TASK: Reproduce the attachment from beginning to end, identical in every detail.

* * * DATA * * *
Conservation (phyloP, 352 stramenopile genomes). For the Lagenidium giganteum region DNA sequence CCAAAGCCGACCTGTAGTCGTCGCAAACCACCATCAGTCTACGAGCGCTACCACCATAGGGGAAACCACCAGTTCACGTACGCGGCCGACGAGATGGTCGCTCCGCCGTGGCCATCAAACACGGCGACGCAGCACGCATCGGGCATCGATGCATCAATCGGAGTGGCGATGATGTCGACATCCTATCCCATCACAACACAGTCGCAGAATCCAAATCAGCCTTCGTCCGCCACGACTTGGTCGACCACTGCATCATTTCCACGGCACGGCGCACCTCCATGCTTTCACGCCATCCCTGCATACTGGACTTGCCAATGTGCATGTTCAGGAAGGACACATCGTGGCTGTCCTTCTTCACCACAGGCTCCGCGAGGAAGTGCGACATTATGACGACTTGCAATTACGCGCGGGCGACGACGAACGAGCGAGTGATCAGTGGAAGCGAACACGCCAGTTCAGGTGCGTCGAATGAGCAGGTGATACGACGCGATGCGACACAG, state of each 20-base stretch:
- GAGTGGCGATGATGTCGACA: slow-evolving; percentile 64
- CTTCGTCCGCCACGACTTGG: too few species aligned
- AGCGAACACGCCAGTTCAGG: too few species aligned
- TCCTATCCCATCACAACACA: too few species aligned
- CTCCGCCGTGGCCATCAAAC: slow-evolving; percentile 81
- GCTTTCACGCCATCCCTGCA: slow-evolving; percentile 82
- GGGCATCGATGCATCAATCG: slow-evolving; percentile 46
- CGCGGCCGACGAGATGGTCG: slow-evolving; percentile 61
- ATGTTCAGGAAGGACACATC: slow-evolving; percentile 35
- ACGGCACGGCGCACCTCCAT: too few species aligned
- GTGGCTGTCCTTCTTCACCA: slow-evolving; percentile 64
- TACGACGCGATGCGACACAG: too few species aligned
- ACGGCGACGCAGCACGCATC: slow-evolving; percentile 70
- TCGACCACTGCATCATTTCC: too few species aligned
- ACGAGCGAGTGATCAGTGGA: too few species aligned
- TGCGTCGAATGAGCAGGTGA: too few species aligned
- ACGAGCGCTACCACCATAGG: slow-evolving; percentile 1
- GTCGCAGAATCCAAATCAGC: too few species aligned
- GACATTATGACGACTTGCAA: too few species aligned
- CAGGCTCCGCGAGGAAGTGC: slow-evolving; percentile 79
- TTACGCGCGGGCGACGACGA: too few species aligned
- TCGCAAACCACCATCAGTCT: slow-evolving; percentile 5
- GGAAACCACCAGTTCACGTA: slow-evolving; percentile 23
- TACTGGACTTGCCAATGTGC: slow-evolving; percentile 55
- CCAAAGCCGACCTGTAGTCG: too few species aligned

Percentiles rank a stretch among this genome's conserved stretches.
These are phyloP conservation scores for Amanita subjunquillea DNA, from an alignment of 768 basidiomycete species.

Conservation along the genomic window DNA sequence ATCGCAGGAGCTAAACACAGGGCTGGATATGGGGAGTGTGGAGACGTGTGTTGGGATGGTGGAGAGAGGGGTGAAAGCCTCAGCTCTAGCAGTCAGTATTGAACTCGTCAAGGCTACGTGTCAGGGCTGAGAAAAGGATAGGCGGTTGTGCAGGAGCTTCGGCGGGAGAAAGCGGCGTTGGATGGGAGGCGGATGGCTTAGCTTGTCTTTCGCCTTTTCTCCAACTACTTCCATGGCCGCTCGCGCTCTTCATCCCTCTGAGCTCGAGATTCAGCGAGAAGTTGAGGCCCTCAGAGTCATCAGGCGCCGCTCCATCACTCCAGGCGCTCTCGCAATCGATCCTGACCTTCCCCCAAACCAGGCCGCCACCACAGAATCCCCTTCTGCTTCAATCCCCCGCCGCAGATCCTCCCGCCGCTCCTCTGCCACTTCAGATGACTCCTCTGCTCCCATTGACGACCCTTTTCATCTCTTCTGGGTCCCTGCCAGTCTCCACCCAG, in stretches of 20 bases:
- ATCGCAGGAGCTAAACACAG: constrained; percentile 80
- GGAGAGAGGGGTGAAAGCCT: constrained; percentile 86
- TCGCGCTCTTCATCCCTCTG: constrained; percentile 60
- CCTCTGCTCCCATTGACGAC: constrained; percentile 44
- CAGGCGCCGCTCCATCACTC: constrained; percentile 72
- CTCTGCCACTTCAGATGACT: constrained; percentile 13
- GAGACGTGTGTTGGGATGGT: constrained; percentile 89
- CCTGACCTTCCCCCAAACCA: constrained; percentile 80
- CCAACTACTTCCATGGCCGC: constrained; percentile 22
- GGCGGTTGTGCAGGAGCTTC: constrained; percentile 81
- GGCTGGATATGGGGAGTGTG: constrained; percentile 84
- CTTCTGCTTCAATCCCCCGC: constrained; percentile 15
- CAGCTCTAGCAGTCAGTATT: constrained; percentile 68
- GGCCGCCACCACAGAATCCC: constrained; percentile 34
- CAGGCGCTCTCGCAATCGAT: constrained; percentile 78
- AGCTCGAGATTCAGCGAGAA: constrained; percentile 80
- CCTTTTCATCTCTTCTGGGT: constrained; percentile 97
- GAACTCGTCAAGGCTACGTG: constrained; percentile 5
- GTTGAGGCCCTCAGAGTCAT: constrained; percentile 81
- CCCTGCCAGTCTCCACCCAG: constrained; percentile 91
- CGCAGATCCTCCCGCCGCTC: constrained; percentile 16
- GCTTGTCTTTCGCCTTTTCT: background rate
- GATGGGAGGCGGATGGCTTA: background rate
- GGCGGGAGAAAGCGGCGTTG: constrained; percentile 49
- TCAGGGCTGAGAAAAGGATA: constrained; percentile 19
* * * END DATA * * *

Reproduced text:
Conservation (phyloP, 352 stramenopile genomes). For the Lagenidium giganteum region DNA sequence CCAAAGCCGACCTGTAGTCGTCGCAAACCACCATCAGTCTACGAGCGCTACCACCATAGGGGAAACCACCAGTTCACGTACGCGGCCGACGAGATGGTCGCTCCGCCGTGGCCATCAAACACGGCGACGCAGCACGCATCGGGCATCGATGCATCAATCGGAGTGGCGATGATGTCGACATCCTATCCCATCACAACACAGTCGCAGAATCCAAATCAGCCTTCGTCCGCCACGACTTGGTCGACCACTGCATCATTTCCACGGCACGGCGCACCTCCATGCTTTCACGCCATCCCTGCATACTGGACTTGCCAATGTGCATGTTCAGGAAGGACACATCGTGGCTGTCCTTCTTCACCACAGGCTCCGCGAGGAAGTGCGACATTATGACGACTTGCAATTACGCGCGGGCGACGACGAACGAGCGAGTGATCAGTGGAAGCGAACACGCCAGTTCAGGTGCGTCGAATGAGCAGGTGATACGACGCGATGCGACACAG, state of each 20-base stretch:
- GAGTGGCGATGATGTCGACA: slow-evolving; percentile 64
- CTTCGTCCGCCACGACTTGG: too few species aligned
- AGCGAACACGCCAGTTCAGG: too few species aligned
- TCCTATCCCATCACAACACA: too few species aligned
- CTCCGCCGTGGCCATCAAAC: slow-evolving; percentile 81
- GCTTTCACGCCATCCCTGCA: slow-evolving; percentile 82
- GGGCATCGATGCATCAATCG: slow-evolving; percentile 46
- CGCGGCCGACGAGATGGTCG: slow-evolving; percentile 61
- ATGTTCAGGAAGGACACATC: slow-evolving; percentile 35
- ACGGCACGGCGCACCTCCAT: too few species aligned
- GTGGCTGTCCTTCTTCACCA: slow-evolving; percentile 64
- TACGACGCGATGCGACACAG: too few species aligned
- ACGGCGACGCAGCACGCATC: slow-evolving; percentile 70
- TCGACCACTGCATCATTTCC: too few species aligned
- ACGAGCGAGTGATCAGTGGA: too few species aligned
- TGCGTCGAATGAGCAGGTGA: too few species aligned
- ACGAGCGCTACCACCATAGG: slow-evolving; percentile 1
- GTCGCAGAATCCAAATCAGC: too few species aligned
- GACATTATGACGACTTGCAA: too few species aligned
- CAGGCTCCGCGAGGAAGTGC: slow-evolving; percentile 79
- TTACGCGCGGGCGACGACGA: too few species aligned
- TCGCAAACCACCATCAGTCT: slow-evolving; percentile 5
- GGAAACCACCAGTTCACGTA: slow-evolving; percentile 23
- TACTGGACTTGCCAATGTGC: slow-evolving; percentile 55
- CCAAAGCCGACCTGTAGTCG: too few species aligned

Percentiles rank a stretch among this genome's conserved stretches.
These are phyloP conservation scores for Amanita subjunquillea DNA, from an alignment of 768 basidiomycete species.

Conservation along the genomic window DNA sequence ATCGCAGGAGCTAAACACAGGGCTGGATATGGGGAGTGTGGAGACGTGTGTTGGGATGGTGGAGAGAGGGGTGAAAGCCTCAGCTCTAGCAGTCAGTATTGAACTCGTCAAGGCTACGTGTCAGGGCTGAGAAAAGGATAGGCGGTTGTGCAGGAGCTTCGGCGGGAGAAAGCGGCGTTGGATGGGAGGCGGATGGCTTAGCTTGTCTTTCGCCTTTTCTCCAACTACTTCCATGGCCGCTCGCGCTCTTCATCCCTCTGAGCTCGAGATTCAGCGAGAAGTTGAGGCCCTCAGAGTCATCAGGCGCCGCTCCATCACTCCAGGCGCTCTCGCAATCGATCCTGACCTTCCCCCAAACCAGGCCGCCACCACAGAATCCCCTTCTGCTTCAATCCCCCGCCGCAGATCCTCCCGCCGCTCCTCTGCCACTTCAGATGACTCCTCTGCTCCCATTGACGACCCTTTTCATCTCTTCTGGGTCCCTGCCAGTCTCCACCCAG, in stretches of 20 bases:
- ATCGCAGGAGCTAAACACAG: constrained; percentile 80
- GGAGAGAGGGGTGAAAGCCT: constrained; percentile 86
- TCGCGCTCTTCATCCCTCTG: constrained; percentile 60
- CCTCTGCTCCCATTGACGAC: constrained; percentile 44
- CAGGCGCCGCTCCATCACTC: constrained; percentile 72
- CTCTGCCACTTCAGATGACT: constrained; percentile 13
- GAGACGTGTGTTGGGATGGT: constrained; percentile 89
- CCTGACCTTCCCCCAAACCA: constrained; percentile 80
- CCAACTACTTCCATGGCCGC: constrained; percentile 22
- GGCGGTTGTGCAGGAGCTTC: constrained; percentile 81
- GGCTGGATATGGGGAGTGTG: constrained; percentile 84
- CTTCTGCTTCAATCCCCCGC: constrained; percentile 15
- CAGCTCTAGCAGTCAGTATT: constrained; percentile 68
- GGCCGCCACCACAGAATCCC: constrained; percentile 34
- CAGGCGCTCTCGCAATCGAT: constrained; percentile 78
- AGCTCGAGATTCAGCGAGAA: constrained; percentile 80
- CCTTTTCATCTCTTCTGGGT: constrained; percentile 97
- GAACTCGTCAAGGCTACGTG: constrained; percentile 5
- GTTGAGGCCCTCAGAGTCAT: constrained; percentile 81
- CCCTGCCAGTCTCCACCCAG: constrained; percentile 91
- CGCAGATCCTCCCGCCGCTC: constrained; percentile 16
- GCTTGTCTTTCGCCTTTTCT: background rate
- GATGGGAGGCGGATGGCTTA: background rate
- GGCGGGAGAAAGCGGCGTTG: constrained; percentile 49
- TCAGGGCTGAGAAAAGGATA: constrained; percentile 19